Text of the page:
Fellow college students, does this ring a bell? How do you deal with it? Those of you farther from your college days, any advice or confidence boosters to share about how to shake off feeling like the youngest, most inexperienced person in the room?
It is wonderful to read this and find out that you feel the same way as I do; I’ve always looked up to you, Shaina, and finding out that even you feel like a kid playing dress-up makes me a bit more comfortable with my concurrent Mom’s-closet status (for the record, I’m wearing her earrings today).
I wonder if part of it has to do with the way we were brought up. I’m almost 21, but even so I feel like I might still be a teenager, mostly because I’m still in school. Yes, college is a far cry away from high school, but I think mentally it is fairly similar. We still have papers, tests and projects; we are still under the authority of “the learned” (teachers, profs, etc.).
Part of the way I’ve dealt with it is reminding myself of exactly what you said; I’m confident, I’ve got experience and I’m a 20-year-old (21 for you) human being. But the latter comes double-sided; yes, we’re in our 20s now and merging into professionalism, but we’re also in our 20s and JUST merging into professionalism.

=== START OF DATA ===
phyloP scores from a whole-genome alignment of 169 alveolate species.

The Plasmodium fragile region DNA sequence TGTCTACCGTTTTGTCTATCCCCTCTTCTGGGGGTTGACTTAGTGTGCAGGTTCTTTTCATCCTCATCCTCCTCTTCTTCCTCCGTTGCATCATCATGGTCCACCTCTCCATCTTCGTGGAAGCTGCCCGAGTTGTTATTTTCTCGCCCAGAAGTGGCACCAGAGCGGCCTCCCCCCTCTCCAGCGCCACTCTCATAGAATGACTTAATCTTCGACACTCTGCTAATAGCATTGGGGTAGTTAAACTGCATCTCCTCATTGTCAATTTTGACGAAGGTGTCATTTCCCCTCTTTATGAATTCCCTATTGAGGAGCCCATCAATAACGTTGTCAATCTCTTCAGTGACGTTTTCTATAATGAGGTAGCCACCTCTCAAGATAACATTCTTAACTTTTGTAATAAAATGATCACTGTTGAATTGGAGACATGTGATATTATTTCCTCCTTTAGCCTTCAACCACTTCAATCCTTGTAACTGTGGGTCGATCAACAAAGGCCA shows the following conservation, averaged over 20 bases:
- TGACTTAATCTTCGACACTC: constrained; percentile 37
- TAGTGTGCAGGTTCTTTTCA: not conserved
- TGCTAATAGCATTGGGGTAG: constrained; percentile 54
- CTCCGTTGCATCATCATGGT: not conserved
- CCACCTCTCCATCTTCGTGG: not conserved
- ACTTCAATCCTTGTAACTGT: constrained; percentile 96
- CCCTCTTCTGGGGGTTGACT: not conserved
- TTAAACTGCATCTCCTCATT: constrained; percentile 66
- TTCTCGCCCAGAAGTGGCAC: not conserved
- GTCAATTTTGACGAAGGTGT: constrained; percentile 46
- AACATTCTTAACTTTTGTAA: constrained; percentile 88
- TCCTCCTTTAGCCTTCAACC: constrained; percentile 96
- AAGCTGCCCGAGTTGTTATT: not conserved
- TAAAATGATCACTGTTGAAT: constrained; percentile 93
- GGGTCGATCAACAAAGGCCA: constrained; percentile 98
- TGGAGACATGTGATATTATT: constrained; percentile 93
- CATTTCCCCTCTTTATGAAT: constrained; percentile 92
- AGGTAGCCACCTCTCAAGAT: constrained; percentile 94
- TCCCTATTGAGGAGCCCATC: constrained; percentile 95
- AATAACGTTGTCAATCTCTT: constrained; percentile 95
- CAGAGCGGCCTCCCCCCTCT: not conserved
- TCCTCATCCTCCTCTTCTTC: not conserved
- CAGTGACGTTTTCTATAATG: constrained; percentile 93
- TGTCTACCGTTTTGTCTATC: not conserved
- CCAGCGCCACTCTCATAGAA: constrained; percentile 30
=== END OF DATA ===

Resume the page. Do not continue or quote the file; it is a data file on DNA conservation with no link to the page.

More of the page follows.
It’s okay to feel the way we do because, well, we’ve been told all our lives to think “When I grow up I want to be…” Now we’re grown up. it’s time to be.
I completely know how you feel. Almost every day I feel very out of place at my internship. I think part of it is my lack of self-confidence, and part of it is the lack of permenance. Hopefully once I’m in a more permanent position, those I answer to will become more familiar, and I will feel that I fit in.
Ironically, I was actually feeling this way right when I saw the link to your post. For one thing, having the title “intern” never really helps. Because even though you’re doing the same job as everyone else, people know that you’re not as experienced.
Having graduated, I can tell you it certainly doesn’t go away once you stop being a student. You summed it up perfectly right here:
“…with journalism, something I arguably devote the most time to out of anything else, sometimes I feel like a source or colleague will jump out of the woodwork and announce the rest of the room, ‘What’s this kid doing here? How is she qualified to do this, and for money no less?'”
It’s even weirder when you’re applying for “real” jobs like I am. Because even though I have a lot of experience relative to other kids my age — er, adults — I start to wonder, am I actually qualified to do anything?
In short: what you feel is absolutely normal.
I think it gets better when you’ve lived in a city for a while, and you’re familiar with the sources and the subject matter. But from what I can tell from talking to other journalists, I think those seeds of doubt never completely go away. Someone once told me, “Fake it until you make it.” And I think that applies. You should pretend like you feel like you belong, and eventually you will.
But it will be nice when I’m old enough to no longer get that *pause* “…How old are you?”